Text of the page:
High Court trial starts over UK decommissioning claim

20 November 2015

Energy Solutions EU (ES EU) and the UK's Nuclear Decommissioning Authority (NDA) met in court this week over the company's claim the government agency violated its own rules last year when it awarded a contract to manage the Magnox Ltd and Research Site Restoration Ltd nuclear sites.

The NDA concluded a two-year procurement process to appoint a new Parent Body Organisation (PBO) for the 12 sites and announced in March 2014 that it had selected the Cavendish Fluor Partnership (CFP) as the Preferred Bidder. One of the losing participants in the procurement, ES EU, subsequently submitted a claim for damages. ES EU was the minor partner in the Bechtel-led Reactor Sites Solutions consortium that took part in the competition for the contract. However, Bechtel is not taking part in the litigation. There were also three other business consortia, none of which have mounted any legal claims.

"Energy Solutions is demanding significant compensation in damages after documentation lodged with the High Court claim the NDA did not follow its own procedures, and should have knocked the winning bidder out of the competition while awarding Energy Solutions more points in the scoring that decided the award," a spokesperson for the company told World Nuclear News yesterday. "Energy Solutions lost by just one percentage point, based on the NDA's scoring system," they added.

"Energy Solutions consider that there were serious breaches of the procurement process by the NDA and are subsequently seeking significant payment for damages to recover the costs incurred and lost profits caused as a result of the decision by the NDA," the spokesperson said.

The High Court trial began on 16 November and is scheduled to last just over four weeks. The judge, who is hearing evidence from a range of NDA and ES EU witnesses, will deliver his judgment at a later date, which the NDA said is likely to be early 2016.

An NDA spokesperson said today that the key issue under scrutiny is the scoring of the tenders, and the conclusions reached by the NDA's team of expert evaluators. "Out of almost 3000 specific NDA requirements, only 36 detailed technical requirements are under challenge," they said.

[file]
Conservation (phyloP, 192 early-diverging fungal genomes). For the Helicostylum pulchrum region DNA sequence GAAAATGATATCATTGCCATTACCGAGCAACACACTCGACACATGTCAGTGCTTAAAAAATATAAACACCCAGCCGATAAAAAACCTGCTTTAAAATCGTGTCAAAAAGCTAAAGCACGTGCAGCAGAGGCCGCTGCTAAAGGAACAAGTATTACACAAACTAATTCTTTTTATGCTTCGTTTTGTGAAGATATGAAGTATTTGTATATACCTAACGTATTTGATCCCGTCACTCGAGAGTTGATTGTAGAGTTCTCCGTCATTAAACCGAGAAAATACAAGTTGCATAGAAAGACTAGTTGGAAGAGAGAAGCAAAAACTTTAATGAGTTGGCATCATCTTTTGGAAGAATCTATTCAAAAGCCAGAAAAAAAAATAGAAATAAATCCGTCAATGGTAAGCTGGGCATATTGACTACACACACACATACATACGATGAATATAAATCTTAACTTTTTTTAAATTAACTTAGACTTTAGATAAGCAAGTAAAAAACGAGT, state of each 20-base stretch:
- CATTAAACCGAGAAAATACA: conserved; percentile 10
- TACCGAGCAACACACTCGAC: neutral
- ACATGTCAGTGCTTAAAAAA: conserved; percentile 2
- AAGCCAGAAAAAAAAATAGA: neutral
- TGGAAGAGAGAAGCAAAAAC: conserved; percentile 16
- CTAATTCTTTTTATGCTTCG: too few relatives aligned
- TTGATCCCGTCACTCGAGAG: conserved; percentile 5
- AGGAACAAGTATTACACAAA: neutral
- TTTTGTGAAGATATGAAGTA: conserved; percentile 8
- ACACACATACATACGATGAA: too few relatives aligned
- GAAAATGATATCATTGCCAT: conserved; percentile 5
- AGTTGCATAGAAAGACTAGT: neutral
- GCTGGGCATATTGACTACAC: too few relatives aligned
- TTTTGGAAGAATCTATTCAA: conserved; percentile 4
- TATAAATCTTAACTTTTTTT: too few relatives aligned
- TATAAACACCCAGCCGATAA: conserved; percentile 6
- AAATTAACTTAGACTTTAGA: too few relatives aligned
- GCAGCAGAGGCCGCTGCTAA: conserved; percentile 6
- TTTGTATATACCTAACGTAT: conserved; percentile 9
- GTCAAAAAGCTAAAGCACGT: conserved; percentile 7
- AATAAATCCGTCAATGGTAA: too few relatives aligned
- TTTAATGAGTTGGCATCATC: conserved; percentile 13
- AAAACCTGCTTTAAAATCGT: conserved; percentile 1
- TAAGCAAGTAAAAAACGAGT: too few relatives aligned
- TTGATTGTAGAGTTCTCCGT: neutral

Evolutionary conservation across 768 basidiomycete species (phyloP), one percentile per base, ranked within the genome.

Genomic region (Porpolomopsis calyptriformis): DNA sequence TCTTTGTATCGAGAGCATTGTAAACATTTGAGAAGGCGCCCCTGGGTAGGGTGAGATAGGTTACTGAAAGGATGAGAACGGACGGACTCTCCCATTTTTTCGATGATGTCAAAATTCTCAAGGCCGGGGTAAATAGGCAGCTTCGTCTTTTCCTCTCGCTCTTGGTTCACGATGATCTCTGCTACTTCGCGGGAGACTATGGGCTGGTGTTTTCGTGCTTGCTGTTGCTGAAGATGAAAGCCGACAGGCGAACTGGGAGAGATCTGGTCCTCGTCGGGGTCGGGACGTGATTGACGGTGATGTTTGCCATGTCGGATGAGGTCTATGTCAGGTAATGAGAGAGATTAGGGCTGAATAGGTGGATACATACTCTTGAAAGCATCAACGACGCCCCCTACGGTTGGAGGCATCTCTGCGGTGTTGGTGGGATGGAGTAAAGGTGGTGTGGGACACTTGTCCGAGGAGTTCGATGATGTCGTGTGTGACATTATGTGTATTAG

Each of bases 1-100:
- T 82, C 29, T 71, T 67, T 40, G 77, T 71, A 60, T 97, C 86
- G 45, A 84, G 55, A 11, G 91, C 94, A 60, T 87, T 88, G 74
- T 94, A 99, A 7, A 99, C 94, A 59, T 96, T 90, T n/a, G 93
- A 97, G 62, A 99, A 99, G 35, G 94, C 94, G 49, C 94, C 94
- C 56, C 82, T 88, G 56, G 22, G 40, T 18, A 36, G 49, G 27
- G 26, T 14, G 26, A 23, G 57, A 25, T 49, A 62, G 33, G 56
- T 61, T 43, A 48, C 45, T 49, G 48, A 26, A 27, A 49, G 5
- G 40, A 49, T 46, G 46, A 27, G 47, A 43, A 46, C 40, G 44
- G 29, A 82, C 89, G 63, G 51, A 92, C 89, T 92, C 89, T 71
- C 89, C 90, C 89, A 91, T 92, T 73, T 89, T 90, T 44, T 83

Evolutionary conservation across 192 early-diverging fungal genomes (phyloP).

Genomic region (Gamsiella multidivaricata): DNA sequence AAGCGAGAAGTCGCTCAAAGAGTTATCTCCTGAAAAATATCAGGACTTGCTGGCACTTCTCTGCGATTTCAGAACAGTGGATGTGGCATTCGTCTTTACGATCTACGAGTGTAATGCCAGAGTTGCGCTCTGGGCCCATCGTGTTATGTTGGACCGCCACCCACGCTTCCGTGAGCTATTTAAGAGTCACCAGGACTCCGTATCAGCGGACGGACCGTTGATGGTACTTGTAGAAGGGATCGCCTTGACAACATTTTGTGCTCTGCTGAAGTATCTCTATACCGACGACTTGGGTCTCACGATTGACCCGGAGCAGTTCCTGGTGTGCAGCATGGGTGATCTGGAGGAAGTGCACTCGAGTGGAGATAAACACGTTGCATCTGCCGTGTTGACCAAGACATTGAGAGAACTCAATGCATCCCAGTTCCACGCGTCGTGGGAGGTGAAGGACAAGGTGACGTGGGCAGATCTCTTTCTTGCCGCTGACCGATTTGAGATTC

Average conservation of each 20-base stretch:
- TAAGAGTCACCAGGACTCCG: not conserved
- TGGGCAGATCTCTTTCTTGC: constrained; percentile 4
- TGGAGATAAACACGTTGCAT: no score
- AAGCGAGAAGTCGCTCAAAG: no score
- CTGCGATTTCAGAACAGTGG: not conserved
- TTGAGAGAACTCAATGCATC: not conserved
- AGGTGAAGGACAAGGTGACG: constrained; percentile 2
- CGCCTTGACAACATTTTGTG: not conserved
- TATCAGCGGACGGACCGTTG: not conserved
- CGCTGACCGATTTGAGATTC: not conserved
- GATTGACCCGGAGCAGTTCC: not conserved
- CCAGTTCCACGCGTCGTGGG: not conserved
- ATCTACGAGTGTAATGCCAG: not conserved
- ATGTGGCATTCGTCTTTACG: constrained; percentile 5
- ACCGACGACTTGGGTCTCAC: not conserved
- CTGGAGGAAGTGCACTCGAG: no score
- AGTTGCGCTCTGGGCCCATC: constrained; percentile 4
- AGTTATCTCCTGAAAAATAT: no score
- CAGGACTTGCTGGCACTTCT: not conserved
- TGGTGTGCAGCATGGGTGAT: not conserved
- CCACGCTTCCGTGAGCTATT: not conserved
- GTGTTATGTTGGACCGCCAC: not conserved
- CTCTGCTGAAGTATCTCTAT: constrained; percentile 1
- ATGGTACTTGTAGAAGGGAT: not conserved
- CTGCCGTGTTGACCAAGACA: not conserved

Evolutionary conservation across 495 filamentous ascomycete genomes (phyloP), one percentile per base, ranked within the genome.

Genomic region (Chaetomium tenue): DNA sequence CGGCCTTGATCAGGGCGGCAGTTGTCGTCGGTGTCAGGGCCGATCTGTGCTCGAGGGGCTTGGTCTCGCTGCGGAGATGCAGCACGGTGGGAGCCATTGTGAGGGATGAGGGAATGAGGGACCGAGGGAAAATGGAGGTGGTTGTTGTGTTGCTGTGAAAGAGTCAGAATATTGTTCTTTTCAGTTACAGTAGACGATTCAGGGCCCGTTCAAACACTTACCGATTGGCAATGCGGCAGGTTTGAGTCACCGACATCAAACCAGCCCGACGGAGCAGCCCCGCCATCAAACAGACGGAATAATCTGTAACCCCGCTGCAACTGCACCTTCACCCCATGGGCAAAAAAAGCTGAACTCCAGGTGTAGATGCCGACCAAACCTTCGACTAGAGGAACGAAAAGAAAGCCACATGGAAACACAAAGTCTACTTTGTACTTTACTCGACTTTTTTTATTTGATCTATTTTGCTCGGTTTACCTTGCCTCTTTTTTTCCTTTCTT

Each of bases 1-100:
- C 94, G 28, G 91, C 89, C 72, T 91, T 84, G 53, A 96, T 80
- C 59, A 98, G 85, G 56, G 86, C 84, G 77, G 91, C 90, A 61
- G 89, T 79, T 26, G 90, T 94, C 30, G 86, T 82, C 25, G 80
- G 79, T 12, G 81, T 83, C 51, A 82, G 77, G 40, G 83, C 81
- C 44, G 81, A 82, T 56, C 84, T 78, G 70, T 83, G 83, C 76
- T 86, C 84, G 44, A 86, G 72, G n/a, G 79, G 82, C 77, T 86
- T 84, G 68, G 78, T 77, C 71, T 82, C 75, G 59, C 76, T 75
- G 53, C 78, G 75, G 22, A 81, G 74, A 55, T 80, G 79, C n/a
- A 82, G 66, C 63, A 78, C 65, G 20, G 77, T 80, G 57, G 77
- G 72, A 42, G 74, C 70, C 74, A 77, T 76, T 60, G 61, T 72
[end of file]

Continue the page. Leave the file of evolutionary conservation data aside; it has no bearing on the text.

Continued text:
The spokesperson noted that ES EU is not challenging any aspect of the two-year competition process that preceded the evaluation stage, and is not seeking to overturn the NDA's decision to select CFP as the preferred bidder.

"The NDA ran a thorough, comprehensive procurement in compliance with UK and EU procurement regulations, refutes ES EU's claims and is presenting its case in court," they said. "The competition was subject to review by the NDA's legal advisors and by government authorities, including the Major Projects Authority, which found that the NDA's processes met or surpassed all required criteria."

They added: "The case has potential implications for future large-scale procurements, raising the prospect of failed bidders seeking to challenge scoring decisions and secure substantial damages without an obligation to deliver on contract requirements. In the meantime, CFP is making good progress under the new contract and is on track to deliver around £1 billion of savings over the next 14 years."

The NDA noted that ES EU is currently owned by US private equity company Energy Capital Partners II LLC, but is in the process of being sold to W S Atkins.

Paul Childs, spokesman for Atkins on energy matters, told World Nuclear News that, "While Atkins will be acquiring the Energy Solutions EU Limited entity (one of the entities within the PP&T business), the remaining Energy Solutions business (that Atkins is not acquiring) will retain all rights and benefits, and be solely responsible for all obligations, liabilities and costs, relating to, and the conduct of, the Magnox claim. Atkins does not have an economic interest in, or any control over, the resolution of such claims."

CFP is a joint venture between the UK's Cavendish Nuclear, part of Babcock International, and US-based Fluor Corporation. Under the 14-year contract, it is expected to deliver the 12 sites to an agreed and defined point for each (either interim end state or into care and maintenance).

Babcock International said last year that the total contract value is expected to be around £4.2 billion ($7 billion). The NDA said that the contract will save UK taxpayers more than £1.5 billion, based on current estimates of work.

Between them, Magnox Limited and RSRL are responsible for 10 Magnox nuclear power plants, as well as the Harwell and Winfrith research centres. The sites are all owned by the NDA, which uses the PBO system to grant private companies the authority necessary to take charge of nuclear decommissioning. Successful contractors earn a fee that is a portion of the overall contract value, depending on performance.

Researched and written
by World Nuclear News